|In the late 1940s, J. Lyons and Co., the country’s largest caterer, made the prescient decision to invest in the computer developments being made at Cambridge University (EDSAC) and from this collaboration came the Lyons Electronic Office (LEO), the world’s first business computer.
LEO computers played a key role in the early development of computing, and its subsequent social impact, but the LEO story is not well known.
So, in partnership with the LEO Computers Society, we are preserving, archiving and digitising LEO artefacts, documents and personal memories before they are lost forever. Then, using a variety of approaches to ensure the accessibility of the new archive, for example cutting-edge virtual reality techniques, we are raising public awareness and pride in this important, uniquely British heritage.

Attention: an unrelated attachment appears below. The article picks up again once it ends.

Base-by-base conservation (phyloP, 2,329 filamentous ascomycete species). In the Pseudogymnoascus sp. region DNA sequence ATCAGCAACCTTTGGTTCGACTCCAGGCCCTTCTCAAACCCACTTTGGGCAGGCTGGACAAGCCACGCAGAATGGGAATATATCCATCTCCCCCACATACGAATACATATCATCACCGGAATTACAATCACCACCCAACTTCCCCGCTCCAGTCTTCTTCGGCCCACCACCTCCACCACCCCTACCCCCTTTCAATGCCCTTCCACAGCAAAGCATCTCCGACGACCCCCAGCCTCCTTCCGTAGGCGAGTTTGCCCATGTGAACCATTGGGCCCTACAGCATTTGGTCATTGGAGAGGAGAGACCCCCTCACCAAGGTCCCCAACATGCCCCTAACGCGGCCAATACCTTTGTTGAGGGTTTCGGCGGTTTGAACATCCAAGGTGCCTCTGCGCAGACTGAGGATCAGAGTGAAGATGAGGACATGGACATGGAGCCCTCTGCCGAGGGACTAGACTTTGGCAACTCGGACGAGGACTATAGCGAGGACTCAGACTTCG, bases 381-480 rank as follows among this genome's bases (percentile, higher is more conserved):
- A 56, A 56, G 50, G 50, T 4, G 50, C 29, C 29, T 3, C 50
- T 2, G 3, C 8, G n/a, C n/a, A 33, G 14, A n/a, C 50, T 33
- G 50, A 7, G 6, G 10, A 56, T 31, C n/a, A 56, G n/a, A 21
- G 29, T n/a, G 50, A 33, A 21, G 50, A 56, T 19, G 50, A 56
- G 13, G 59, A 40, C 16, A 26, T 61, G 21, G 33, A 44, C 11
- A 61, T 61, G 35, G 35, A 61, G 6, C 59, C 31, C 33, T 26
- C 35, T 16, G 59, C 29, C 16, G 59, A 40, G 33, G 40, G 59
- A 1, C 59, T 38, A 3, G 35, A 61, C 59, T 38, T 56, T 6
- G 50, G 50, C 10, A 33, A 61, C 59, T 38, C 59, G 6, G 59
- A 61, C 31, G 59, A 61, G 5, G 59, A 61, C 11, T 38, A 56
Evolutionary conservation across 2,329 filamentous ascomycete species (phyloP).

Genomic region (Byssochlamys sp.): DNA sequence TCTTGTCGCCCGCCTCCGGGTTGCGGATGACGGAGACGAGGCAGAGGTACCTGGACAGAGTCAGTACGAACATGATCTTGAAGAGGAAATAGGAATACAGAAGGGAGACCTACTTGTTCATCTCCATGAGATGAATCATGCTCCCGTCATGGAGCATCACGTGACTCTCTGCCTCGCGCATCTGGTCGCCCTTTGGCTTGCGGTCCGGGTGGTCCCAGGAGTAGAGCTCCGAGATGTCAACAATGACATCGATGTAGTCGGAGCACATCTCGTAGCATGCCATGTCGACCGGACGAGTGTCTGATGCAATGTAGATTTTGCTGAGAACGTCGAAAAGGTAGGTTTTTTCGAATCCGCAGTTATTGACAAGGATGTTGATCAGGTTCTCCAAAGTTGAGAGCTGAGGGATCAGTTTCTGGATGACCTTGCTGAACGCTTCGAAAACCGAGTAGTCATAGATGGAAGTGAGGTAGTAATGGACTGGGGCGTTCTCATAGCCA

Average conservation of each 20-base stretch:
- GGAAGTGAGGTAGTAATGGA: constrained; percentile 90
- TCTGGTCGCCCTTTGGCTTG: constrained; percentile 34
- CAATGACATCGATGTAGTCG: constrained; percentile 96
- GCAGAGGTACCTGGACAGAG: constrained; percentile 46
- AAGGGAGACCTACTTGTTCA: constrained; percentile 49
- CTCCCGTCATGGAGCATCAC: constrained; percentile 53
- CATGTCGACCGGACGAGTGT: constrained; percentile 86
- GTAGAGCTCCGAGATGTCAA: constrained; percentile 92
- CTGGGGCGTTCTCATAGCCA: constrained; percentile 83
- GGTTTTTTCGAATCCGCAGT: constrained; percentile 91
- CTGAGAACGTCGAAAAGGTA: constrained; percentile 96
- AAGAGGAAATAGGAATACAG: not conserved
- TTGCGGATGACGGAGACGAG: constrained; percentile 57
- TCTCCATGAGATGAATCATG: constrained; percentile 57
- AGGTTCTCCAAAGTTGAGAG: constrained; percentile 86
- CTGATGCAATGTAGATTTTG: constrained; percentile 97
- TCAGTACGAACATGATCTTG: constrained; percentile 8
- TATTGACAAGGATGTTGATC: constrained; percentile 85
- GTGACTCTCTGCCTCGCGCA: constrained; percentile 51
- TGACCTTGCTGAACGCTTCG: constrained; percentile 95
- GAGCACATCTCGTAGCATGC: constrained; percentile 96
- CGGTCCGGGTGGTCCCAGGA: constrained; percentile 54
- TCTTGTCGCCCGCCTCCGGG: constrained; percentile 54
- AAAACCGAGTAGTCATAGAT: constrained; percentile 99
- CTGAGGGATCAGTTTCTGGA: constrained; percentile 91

To see a timeline of the development of the LEO computers, click here.
|With this project, we are making safe internationally significant, historically important artefacts relating to the early Lyons Electronic Office (LEO) computers. The LEO story is uniquely British, it pre-dates computing as we know it today and it straddles both computing history and British social history in its links with the Lyons teashops, prominent on high streets in the first half of the 20th century.
Amongst the artefacts that will tell these stories are:
1. Documents (correspondence, reports, photographs, schematics) recording technical developments in the early years of computing and their application to the business world and beyond. They focus on LEO but encompass/review many other early systems and, as LEO grew out of catering company Lyons, they incorporate important social heritage.
2. Computer hardware, magnetic tapes and 'software' from the 1950s on. No LEO computers remain in the world today but bringing fragments that are privately held together with the documentation will offer important detail about the birth, scale and impact of these machines.
3. Knowledge and stories. The LEO Computers Society has a membership of former LEO employees and enthusiasts, mostly older people whose memories of early business computing is being shared with subsequent generations through oral history interviews.